Thai royalists submit petition to oust Amnesty International

Thai royalists on Thursday stepped up their campaign to drive out the country’s branch of rights group Amnesty International, handing over copies of a petition to government ministries that they say is backed by more than a million signatures.

About 200 protesters – mainly clad in yellow, a color closely associated with the monarchy – gathered opposite Government House in Bangkok. Representatives from the Labor Ministry and the National Security Council accepted envelopes containing their demands. The group later submitted the petition to the Interior Ministry.

The activists, members of various small nationalist groups, say Amnesty International is a threat to the country’s peace and security because it criticized a court ruling that said calls to reform the country’s constitutional monarchy are illegal.

The monarchy is revered by many Thais and until recently was almost universally treated as a sacrosanct pillar of Thai identity. Its reputation is fiercely guarded by the country’s ruling elite, including the courts and the military.

Critics of the royal institution say it has too much influence in politics and is not accountable.

“We are here to proclaim that what they have done from the past until now – we are not happy with them, and we will ask our prime minister, General Prayuth Chan-ocha, to take action with this,” said one of the protesters, 60-year-old Chutima Liamthong.

The petition was launched after Amnesty International criticized the Constitutional Court for ruling that three pro-democracy activists who had called for reform of the monarchy were committing sedition by attempting to overthrow the nation’s system of government with the king as head of state.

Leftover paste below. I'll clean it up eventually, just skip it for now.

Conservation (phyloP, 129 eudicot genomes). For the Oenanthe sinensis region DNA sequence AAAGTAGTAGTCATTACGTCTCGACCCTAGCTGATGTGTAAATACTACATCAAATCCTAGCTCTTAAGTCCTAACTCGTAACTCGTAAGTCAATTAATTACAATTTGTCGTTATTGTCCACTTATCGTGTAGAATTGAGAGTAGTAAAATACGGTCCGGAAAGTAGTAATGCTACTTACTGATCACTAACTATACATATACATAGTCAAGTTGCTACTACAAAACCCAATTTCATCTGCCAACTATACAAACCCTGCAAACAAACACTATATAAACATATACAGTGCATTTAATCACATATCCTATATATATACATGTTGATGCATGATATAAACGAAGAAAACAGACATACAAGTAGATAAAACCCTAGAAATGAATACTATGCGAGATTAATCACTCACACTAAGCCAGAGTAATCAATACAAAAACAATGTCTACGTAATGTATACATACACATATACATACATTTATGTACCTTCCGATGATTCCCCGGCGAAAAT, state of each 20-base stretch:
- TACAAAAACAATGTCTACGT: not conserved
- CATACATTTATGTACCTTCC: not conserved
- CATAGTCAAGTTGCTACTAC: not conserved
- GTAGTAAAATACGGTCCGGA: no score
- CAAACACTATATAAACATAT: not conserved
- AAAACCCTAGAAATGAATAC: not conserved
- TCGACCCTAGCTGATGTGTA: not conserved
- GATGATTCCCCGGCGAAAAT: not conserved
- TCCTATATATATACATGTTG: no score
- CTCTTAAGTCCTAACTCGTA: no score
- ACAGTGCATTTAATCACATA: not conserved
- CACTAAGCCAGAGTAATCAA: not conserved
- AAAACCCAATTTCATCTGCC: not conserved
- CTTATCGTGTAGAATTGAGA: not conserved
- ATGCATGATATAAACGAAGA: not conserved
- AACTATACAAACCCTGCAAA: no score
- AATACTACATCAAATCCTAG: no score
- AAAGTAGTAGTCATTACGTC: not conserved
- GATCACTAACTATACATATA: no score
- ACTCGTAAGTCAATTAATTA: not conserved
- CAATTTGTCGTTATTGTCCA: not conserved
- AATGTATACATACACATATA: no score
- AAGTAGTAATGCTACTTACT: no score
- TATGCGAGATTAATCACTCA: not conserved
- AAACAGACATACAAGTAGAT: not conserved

The activists say they have gathered 1.2 million signatures in support of their campaign, but that figure has yet to be confirmed.

Seksakol Atthawong, a vice minister in the Prime Minister’s Office who has been spearheading the move against the organization, was uncompromising as he addressed the protesters on Thursday.

“Thailand lived in peace, Thailand lived normally until these people came to support those who want to overthrow the monarchy, destroy national security, destroy the running of the country, destroy the normal Thai way of life and create chaos in the country,” he said.

The petition against Amnesty International, which originated last November, has been organized alongside a longer-term effort to enact a law to increase regulation of non-governmental organizations, an action critics say threatens free expression and is meant to intimidate people who criticize the government.

Amnesty International’s Thailand branch declined a request for an interview.

The organization said in a statement released Wednesday it is “committed to continuing to promote and protect human rights for people in the country” and is open to answering any questions the Thai government may have about its work.

“While we recognize that the Royal Thai Government has a duty to protect public order and national security, we continue to highlight that authorities must do so in a manner that is in accordance with international human rights law, and that is proportionate, necessary and fulfills the government’s obligations to ensure and facilitate respect for human rights, including the rights to freedom of expression and peaceful assembly,” the statement said.

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